How do philosophy and analytical psychology contribute to the mal-figuring of the feminine and women? Does Luce Irigaray's work represent the possibility of individuation for women, an escape from masculine projection and an affirming re-figuring of women? And what would individuation for women entail?
This work postulates a novel and unique relationship between Carl Jung and Luce Irigaray. Its central argument, that an ontologically different feminine identity situated in women's embodiment, women's genealogy and a women's divine is possible, develops and re-figures Jung's notion of individuation in terms of an Irigarayan woman-centred politics. Individuation is re-thought as a politically charged issue centred around sex-gendered difference focussed on a critique of Jung's conception of the feminine.
The book outlines Plato's conception of the feminine as disorder and argues that this conception is found in Jung's notion of the anima feminine. It then argues that Luce Irigaray's work challenges the notion of the feminine as disorder. Her mimetic adoption of this figuring of the feminine is a direct assault on what can be understood as a culturally dominant Western understanding. Luce Irigaray argues for a feminine divine which will model an ideal feminine just as the masculine divine models a masculine ideal. In making her claims, Luce Irigaray, the book argues, is expanding and elaborating Jung's idea of individuation.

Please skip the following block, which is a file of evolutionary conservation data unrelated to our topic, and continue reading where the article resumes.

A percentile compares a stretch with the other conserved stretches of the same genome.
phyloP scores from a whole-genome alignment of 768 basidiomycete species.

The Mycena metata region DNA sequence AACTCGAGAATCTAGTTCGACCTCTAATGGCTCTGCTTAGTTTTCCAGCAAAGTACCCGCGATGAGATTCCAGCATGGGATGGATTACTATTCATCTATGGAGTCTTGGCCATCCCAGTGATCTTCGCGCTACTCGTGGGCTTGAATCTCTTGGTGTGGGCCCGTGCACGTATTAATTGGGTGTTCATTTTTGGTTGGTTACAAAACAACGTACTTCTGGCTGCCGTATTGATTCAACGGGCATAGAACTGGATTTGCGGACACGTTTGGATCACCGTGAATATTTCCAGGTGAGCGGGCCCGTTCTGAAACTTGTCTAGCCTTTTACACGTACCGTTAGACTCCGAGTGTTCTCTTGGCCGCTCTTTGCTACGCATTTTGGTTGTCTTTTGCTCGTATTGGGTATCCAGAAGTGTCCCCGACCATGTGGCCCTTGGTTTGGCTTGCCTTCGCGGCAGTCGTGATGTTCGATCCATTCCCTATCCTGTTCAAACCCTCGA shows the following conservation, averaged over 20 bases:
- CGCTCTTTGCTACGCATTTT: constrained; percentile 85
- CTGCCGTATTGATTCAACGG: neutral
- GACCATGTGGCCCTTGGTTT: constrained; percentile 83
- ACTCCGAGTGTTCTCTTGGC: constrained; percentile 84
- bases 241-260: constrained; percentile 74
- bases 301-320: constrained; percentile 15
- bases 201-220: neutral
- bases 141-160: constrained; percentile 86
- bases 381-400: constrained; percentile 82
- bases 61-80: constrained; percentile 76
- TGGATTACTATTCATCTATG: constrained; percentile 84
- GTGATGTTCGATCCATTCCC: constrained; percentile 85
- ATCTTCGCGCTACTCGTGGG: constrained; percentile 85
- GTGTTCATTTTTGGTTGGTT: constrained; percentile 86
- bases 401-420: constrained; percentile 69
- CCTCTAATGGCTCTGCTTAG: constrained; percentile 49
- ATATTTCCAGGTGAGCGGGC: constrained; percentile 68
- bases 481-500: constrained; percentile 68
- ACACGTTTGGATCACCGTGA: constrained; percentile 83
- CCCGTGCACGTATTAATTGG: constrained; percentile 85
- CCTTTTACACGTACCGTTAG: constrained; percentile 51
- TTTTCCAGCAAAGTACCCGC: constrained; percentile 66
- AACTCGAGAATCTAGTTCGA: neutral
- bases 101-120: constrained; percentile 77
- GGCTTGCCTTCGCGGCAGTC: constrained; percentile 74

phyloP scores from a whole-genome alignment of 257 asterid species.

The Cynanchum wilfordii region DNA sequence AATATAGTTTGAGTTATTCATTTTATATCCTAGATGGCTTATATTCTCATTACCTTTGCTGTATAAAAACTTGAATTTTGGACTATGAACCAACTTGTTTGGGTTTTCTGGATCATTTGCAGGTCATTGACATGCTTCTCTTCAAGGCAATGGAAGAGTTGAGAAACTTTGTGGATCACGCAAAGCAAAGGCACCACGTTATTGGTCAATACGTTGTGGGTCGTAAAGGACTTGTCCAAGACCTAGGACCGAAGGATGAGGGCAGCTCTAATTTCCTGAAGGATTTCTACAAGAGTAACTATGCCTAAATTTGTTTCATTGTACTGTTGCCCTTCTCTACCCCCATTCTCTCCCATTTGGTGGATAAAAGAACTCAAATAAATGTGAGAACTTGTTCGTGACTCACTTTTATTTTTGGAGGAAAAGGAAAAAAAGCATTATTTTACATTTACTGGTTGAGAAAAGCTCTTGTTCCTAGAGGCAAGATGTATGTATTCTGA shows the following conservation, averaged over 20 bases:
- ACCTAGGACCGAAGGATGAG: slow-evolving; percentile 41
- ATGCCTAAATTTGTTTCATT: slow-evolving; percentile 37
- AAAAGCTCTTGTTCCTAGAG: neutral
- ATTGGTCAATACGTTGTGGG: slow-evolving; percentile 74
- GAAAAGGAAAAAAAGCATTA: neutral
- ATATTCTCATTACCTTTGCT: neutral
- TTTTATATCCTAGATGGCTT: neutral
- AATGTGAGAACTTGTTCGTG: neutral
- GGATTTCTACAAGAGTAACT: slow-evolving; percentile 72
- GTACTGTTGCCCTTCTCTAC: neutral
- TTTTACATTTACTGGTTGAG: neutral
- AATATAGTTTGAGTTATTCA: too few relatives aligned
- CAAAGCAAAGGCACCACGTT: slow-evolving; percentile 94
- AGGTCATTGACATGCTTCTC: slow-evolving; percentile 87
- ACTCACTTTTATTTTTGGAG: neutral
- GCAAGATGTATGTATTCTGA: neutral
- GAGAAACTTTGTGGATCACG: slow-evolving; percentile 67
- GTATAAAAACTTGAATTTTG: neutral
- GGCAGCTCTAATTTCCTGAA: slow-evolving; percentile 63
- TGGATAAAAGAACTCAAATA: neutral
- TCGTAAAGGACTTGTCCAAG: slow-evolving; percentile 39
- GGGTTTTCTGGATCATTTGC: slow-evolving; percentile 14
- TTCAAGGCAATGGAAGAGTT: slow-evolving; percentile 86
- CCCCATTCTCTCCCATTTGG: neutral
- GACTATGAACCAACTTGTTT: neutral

Jung, Irigaray, Individuation brings together philosophy, analytical psychology and psychoanalysis in suggesting that Luce Irigaray's conception of the feminine is a critical re-visioning of the open-ended possibilities for human being expressed in Jung's idea of individuation. This fresh insight will intrigue academics and analysts alike in its exploration of the different traditions from which Carl Jung and Luce Irigaray speak.
Table of Contents
Preface. Introduction: Looking For Recognition. The Dreaming Body. The Philosophical Jung. Locating Identities: Individual and Collective Matters. Projection: The Mirror Image. Divine Reversal. Mimesis Revisited: Demeter and Persephone. Jung, Irigaray And Essentialism: A New Look At An Old Problem. Speaking of the Collective Unconscious.
Frances Gray teaches philosophy at the University of New England, Armidale, NSW, Australia. She has contributed to the Spring Journal, Cosmos and History and Australian Feminist Studies. This is her first book.